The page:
Spend your first morning in Córdoba exploring its lovely old town, which extends north-east of the Mosque-Cathedral. The most-visited part is the San Basilio quarter, sometimes also referred to as Alcazar Viejo. One thing you’ll notice in this barrio is that many facades of the centuries-old, whitewashed houses are decorated with plants and flowers and have entrances that lead to pretty internal patios. Similarly adorned, these courtyards are the stars of Córdoba’s annual, UNESCO-protected Feria de Los Patios, during which they are opened to the public for free. This is one of the most charming (and least well-known) festivals in Spain and is held throughout May, making this the best month to visit the city. Be sure also to wander up the ridiculously attractive Calleja de las Flores (Flower Alley) – without doubt one of the most beautiful streets in Andalusia.
The 15th century Palacio de Viana is one of Córdoba’s key attractions and the centrepiece of the city’s annual patios feria. This opulent, romantic building features thirteen patios and gardens, all of which can be visited for just €5 (if you want to look around the palace too, it’s €8). Populated with colourful plants, flowers and trees, they are particularly beautiful during the Feria de los Patios, but can be visited year-round. All the romance and intrigue of Andalusia is present in the gardens and rooms of Viana, which transport you back to the time when Spanish royalty wandered its halls and socialised in its grand salons. A great place to wind up your morning in the old town before heading for lunch.
2 Plaza de Don Gome, Córdoba, Spain, +34 957 49 67 41
For a hearty lunch in a typically Andalusian environment, you can’t do much better than the local institution which is Bodegas Campos. Opened in 1908, this is one of the most popular restaurants in Córdoba, offering a menu of traditional Andalusian dishes cooked with modern interpretations. Campos consists of two main dining areas: a bar in which you can snack on tapas and a more formal restaurant in which you can enjoy a full sit-down meal. For an aperitif, order a glass of Montilla, the restaurant’s famous sweet wine. Recommended dishes are Andalusian classics such as salmorejo – a Cordoban dish of which the locals are fiercely proud – and stewed bull’s tail (rabo de toro), slow-cooked to perfection in a red-wine sauce.
Calle Lineros, 32, Córdoba, Spain, +34 957 49 75 00
After a long lunch (Andalusians often take a good 3 hours to enjoy it properly), hit the key historic sights of Córdoba, starting with the iconic Mosque-Cathedral (in Spanish, Mezquita-Catedral). The Islamic half of this fascinating structure dates from the end of the 8th century, when construction of the mosque began. By the time of its completion some two centuries later, Córdoba was one of the west’s great cities and its mosque one of the most important in the Islamic kingdom. Around five hundred years later, in what some call an act of cultural and architectural vandalism, Charles V built a Renaissance nave on top of and amongst the mezquita, lending it a Christian as well as an Islamic identity. The main prayer room houses the famous forest of double-arches, of which there are more than 850 in total. Allow a good hour and a half to properly explore this magnificent building before heading to the city’s other main historical attraction.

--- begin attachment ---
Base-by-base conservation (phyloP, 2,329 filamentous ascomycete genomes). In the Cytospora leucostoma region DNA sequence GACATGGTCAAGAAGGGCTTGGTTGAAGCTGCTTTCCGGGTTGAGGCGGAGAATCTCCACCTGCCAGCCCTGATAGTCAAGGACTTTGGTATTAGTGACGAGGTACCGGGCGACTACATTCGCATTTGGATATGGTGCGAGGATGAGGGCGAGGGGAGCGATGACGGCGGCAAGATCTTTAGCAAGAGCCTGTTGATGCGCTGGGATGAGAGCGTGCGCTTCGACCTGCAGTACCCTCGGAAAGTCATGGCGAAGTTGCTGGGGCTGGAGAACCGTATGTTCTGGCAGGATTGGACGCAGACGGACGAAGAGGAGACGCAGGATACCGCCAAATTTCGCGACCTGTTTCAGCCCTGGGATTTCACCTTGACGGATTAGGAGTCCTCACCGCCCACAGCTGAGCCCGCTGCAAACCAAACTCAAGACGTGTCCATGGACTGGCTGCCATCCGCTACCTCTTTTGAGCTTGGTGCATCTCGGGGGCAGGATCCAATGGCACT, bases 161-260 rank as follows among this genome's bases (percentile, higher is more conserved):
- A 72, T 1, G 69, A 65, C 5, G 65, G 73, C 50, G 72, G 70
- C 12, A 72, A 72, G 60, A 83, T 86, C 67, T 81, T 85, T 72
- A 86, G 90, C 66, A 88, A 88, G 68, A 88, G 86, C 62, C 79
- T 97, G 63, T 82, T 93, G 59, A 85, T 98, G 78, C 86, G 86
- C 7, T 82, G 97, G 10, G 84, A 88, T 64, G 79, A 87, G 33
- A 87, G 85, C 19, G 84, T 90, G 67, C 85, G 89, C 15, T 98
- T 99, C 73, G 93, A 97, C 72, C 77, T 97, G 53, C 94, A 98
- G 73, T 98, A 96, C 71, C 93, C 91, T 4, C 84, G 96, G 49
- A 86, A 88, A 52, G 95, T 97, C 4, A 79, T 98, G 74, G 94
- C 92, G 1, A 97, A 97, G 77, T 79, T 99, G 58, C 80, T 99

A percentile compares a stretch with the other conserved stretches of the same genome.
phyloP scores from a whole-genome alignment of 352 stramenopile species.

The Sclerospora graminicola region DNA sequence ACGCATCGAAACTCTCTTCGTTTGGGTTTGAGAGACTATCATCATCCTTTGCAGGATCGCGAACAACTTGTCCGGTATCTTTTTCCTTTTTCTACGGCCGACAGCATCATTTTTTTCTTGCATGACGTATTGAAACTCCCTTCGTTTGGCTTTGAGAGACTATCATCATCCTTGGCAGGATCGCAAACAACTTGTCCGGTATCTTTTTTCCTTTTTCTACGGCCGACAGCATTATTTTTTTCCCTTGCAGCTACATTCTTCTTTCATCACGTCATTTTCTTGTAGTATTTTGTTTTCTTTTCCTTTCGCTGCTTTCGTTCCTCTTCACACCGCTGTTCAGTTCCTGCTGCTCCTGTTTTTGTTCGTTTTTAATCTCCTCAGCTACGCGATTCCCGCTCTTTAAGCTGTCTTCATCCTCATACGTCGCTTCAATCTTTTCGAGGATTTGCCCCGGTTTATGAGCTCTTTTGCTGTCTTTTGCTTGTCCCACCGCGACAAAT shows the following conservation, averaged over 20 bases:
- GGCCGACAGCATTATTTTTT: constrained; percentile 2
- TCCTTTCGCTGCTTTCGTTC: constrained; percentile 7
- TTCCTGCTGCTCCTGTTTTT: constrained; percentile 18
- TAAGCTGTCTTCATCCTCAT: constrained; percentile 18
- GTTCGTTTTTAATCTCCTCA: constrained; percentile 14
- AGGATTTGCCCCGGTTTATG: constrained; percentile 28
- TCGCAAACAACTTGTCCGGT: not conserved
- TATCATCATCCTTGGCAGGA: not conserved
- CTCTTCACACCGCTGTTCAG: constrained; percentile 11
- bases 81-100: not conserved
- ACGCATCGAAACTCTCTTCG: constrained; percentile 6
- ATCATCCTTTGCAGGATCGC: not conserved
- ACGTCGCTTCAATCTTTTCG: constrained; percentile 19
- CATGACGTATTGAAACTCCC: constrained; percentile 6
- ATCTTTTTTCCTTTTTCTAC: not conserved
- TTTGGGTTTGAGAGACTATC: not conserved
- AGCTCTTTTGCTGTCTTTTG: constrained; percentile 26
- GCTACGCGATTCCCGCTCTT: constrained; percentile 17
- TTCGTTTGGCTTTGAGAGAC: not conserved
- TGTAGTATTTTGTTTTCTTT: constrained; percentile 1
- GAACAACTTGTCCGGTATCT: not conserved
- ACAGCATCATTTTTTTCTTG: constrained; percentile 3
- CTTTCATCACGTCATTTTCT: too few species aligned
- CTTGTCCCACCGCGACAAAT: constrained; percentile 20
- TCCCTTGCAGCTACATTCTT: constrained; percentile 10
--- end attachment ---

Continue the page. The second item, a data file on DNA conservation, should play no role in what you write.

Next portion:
1 Calle del Cardenal Herrero, Córdoba, Spain, +34 957 47 05 12
Alcazar de los Reyes Cristianos
A five-minute stroll down the river from the Mosque-Cathedral brings you to the Alcazar de los Reyes Cristianos (Castle of the Christian Kings), a Muedjar-style building with a colourful past. Construction of this royal palace began in 1328, under the orders of King Alfonso XI, on the site of what was once an extensive Moorish fort. In the late 10th century, when Córdoba was one of the intellectual and cultural powerhouses of the Islamic kingdom, this elegantly understated castle was home to the largest library in the west. From the end of the 15th century, parts of the building were used for torture and interrogation by the Inquisition and in 1492 the Catholic monarchs Ferdinand and Isabella met Christopher Columbus at the Alcazar to discuss the expedition that would discover a New World.
After soaking all this up, wander out onto the riverside promenade of Calle Ronda de Isasa and enjoy dinner overlooking the Guadalquivir on one of the many outside terraces.
Plaza Campo Santo de los Mártires, s/n, Córdoba, Spain, +34 957 42 01 51
A little-known fact about Córdoba is that a few miles out of the city you can visit the ruins of what was once Islamic Spain’s most important city. A visit to Medina Azahara (The Shining City), then, is a great way to spend your last morning in Córdoba, as you need a good two or three hours to explore it properly. Constructed under the orders of Abd-ar-Rahman III al-Nasir, the Umayyad Caliph of Cordoba, this maze-like development was the administrative capital of Al Andaluz in the mid-10th century, when nearby Córdoba was at its cultural and intellectual zenith. What you can visit today represents about 10% of the total city and is split over three levels, on the uppermost of which was the royal palace, which commanded panoramic views of the surrounding countryside.
Finish off your 36 hours here by wandering amongst the ruins of this labyrinthine city – a city that, like Córdoba itself, was once the heart and soul of Islam-ruled Spain.
Carretera Palma del Río, km 5.5, Córdoba, Spain, +34 957 10 36 37